CAIRO (AP) — The U.N.’s former nuclear chief has yet to return home to his native Egypt after almost a quarter century monitoring the world’s atomic programs, but the 2005 Nobel Peace Prize winner has already created the biggest political stir in his homeland in years by hinting at a new career in politics.
Mohamed ElBaradei may one day regret plunging into Egypt’s politics — where challenges to the regime have been few and swiftly dealt with — but his move has injected fresh hope into the country’s stagnant political atmosphere.
Egypt has been ruled for nearly 30 years by Hosni Mubarak, now 81, who appears to be trying to set up a political dynasty by grooming his son to succeed him.
Respected throughout the world and untouched by the corruption tainting much of the current regime in Egypt, ElBaradei could well be the most credible opposition leader to emerge in this U.S.-allied country in living memory.
Except that the chances of ElBaradei of even being allowed to run in the 2011 presidential race are slim, thanks to a series of constitutional amendments pushed through by the government in 2005 and 2007 that practically limit the candidacies to senior members of the ruling party or a few token, officially sanctioned, opposition parties.
Even if he did run, he would be faced by a ruling party candidate backed by the government’s vast resources and enjoying the support of the security agencies, the most powerful players in Egyptian elections.
“But the frustration within Egypt is such that such a figure could inspire a real sense of opposition even if such sentiments are primarily a rejection of the status quo,” said Egyptian-American analyst Michael W. Hanna of the Century Foundation in New York. “He is a very compelling figure.”
ElBaradei is not expected to return home from Vienna for another month, but in an open letter responding to a campaign by young Egyptians urging him to run for president, he said he would only run if there were guarantees that elections would be free, fully supervised by the judiciary and monitored by the international community.
He also wants the constitution amended to remove restrictions on who is eligible to run.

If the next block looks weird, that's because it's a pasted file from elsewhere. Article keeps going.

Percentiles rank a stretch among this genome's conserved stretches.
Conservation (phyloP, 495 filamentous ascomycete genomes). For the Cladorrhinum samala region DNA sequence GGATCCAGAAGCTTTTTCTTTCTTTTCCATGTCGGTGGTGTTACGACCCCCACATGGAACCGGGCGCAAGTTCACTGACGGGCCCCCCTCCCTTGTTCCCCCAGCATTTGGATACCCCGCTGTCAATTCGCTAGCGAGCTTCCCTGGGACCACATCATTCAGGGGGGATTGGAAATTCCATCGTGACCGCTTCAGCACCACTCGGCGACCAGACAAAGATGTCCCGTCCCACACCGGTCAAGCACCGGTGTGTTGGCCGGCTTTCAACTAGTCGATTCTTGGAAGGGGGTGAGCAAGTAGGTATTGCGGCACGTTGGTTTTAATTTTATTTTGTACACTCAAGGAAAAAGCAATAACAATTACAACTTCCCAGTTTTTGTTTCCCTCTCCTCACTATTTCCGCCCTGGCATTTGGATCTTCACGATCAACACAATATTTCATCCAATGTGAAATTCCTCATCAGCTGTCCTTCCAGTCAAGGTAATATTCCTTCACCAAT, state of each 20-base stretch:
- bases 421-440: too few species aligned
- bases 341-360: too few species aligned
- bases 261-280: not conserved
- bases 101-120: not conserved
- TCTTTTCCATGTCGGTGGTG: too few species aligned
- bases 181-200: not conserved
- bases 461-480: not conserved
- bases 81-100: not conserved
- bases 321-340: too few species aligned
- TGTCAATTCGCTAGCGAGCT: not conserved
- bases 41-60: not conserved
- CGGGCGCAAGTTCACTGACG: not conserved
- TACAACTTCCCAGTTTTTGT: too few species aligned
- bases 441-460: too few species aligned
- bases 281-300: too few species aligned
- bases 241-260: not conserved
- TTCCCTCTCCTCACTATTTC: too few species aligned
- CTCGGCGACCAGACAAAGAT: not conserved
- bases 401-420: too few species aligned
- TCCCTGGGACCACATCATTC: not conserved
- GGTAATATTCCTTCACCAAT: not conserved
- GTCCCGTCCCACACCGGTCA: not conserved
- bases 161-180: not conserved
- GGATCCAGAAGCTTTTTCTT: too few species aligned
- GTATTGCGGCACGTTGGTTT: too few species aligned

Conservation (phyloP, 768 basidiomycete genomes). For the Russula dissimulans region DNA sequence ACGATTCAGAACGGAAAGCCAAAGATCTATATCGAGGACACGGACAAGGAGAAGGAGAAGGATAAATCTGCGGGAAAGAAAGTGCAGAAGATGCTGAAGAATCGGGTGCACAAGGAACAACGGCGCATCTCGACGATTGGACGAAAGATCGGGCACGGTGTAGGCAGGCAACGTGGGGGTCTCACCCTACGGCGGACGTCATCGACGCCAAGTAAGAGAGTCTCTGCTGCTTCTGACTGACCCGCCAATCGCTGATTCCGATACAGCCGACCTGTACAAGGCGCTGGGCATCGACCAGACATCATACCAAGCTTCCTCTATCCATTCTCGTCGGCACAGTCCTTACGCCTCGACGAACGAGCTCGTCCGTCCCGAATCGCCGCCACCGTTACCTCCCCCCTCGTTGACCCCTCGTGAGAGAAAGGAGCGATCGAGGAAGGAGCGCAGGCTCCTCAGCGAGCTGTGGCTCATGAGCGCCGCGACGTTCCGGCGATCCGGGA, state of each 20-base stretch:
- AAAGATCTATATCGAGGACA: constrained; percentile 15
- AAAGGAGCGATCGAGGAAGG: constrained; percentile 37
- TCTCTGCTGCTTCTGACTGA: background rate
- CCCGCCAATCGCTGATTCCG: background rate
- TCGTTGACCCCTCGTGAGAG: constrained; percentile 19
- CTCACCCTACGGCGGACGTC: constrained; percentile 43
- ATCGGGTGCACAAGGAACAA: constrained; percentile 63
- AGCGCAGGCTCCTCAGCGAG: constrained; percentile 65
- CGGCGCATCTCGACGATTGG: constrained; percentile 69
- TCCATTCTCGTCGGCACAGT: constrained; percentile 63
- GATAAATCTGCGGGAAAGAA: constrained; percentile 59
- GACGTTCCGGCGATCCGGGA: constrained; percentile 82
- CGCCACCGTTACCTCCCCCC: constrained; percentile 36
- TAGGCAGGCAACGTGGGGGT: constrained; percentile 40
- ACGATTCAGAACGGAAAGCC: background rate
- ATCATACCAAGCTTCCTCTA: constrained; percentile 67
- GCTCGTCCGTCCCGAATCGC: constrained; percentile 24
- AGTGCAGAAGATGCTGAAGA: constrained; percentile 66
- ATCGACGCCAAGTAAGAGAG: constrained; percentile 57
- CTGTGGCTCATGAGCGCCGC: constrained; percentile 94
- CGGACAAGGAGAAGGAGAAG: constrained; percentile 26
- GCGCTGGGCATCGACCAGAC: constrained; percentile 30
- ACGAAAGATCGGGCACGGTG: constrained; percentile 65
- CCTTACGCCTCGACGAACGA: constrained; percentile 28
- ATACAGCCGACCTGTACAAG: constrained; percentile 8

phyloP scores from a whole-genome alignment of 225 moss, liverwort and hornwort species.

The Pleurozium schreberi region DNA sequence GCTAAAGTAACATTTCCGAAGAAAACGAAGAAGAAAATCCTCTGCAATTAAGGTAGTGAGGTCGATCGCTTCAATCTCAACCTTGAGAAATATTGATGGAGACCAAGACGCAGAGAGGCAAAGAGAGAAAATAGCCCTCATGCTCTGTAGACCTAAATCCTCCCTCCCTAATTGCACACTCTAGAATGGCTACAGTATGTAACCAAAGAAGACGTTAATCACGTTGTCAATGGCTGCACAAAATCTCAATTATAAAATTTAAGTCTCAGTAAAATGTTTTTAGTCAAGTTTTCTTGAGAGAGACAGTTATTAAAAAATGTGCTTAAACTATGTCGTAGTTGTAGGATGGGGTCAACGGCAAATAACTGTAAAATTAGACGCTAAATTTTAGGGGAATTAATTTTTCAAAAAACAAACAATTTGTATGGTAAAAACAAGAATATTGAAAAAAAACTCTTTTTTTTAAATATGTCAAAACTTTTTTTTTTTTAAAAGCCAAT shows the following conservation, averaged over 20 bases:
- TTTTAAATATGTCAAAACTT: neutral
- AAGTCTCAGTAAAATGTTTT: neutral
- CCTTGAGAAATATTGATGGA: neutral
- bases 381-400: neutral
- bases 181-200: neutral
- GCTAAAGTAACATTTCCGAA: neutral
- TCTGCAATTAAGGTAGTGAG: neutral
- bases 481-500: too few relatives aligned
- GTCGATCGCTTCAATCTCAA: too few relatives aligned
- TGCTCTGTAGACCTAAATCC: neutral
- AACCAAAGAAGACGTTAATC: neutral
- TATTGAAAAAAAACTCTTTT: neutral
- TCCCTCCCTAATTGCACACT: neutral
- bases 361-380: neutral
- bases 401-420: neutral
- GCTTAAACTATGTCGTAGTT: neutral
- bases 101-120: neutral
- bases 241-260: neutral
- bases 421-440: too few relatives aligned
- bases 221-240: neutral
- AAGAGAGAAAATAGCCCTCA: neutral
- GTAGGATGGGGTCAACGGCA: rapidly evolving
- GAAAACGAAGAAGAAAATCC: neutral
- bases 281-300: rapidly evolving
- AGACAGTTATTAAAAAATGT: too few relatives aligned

“What I want is for Egypt to become a democratic nation … my words are not driven by a personal desire or motive but by a firm conviction that the people of Egypt deserve 10 times better than what they have,” he told the independent al-Shorouk daily in a December interview.
Egypt’s authoritarian ruler of 28 years, Mubarak has not named a successor and never had a vice president since he took office in 1981. His son Gamal is the most dominant figure in the ruling National Democratic Party and is widely expected to succeed his father — something most Egyptians don’t necessarily support.
The uncertainty surrounding the succession, analysts say, poses a threat to stability of this close-U.S. ally, given the growing popular discontent over high unemployment, rising prices, corruption and the stranglehold over the country by security agencies and a clique of regime-linked businessmen and politicians.
It is against this potentially explosive backdrop that last month’s announcement by the 67-year-old ElBaradei that he would enter politics has taken Egypt by storm, dominating TV talk shows, inspiring thousands of Internet postings and making front pages.
But some commentators say the soft-spoken ElBaradei could be of more use to Egypt if he did not seek the presidency and focused instead on creating a popular movement to press for reform.
“Entering the presidential arena is the wrong start,” Abdel-Azeem Hamad, editor of the al-Shorouk, warned ElBaradei in a recent article, suggesting instead a run for parliament in next year’s general election.
But whichever way he chooses, the ex-IAEA chief, who has law degrees from Cairo and New York, has already entered the ring and will face opponents who have in the past ruthlessly dealt with competition.
That became clear soon after ElBaradei’s open letter was published last month.
His criticism of the Mubarak regime and his calls for reform drew an immediate rebuke from the government controlled press.
In a series of articles, he was branded an American stooge, blamed for the 2003 invasion of Iraq and accused of knowing little about Egypt because of his long years abroad.
ElBaradei need not look too far back to find examples of what the regime can do to its foes.
Opposition leader Ayman Nour, Mubarak’s main challenger in the 2005 presidential elections, was later jailed for nearly four years on forgery charges said by his supporters to be fabricated.
Backed by emergency laws in force for nearly three decades, the regime frequently jails journalists, pro-reform activists and opposition politicians.
It may not be easy for the regime to treat ElBaradei the same way given the respect he has earned for leading the International Atomic Energy Agency during difficult times. But the Mubarak regime is not known to pull any punches either.
The momentum, however, is on ElBaradei’s side.
Some commentators say he could be the country’s savior, delivering its 80 million people from what is widely seen as policies biased in favor of the rich and against the poor. Others say he could force Mubarak, or his successor, into introducing genuine reforms.
Adel Hammouda, a prominent columnist and editor of the independent Al-Fagr weekly, said the attacks on ElBaradei in the government-controlled press suggest that the regime was running scared, but he also noted that ElBaradei’s threat lies in his emphasis on reform rather than seeking power.
“All he is after is to be like Gandhi, the father of a peaceful revolution, who has no interest in power but is able to incite anger,” he wrote.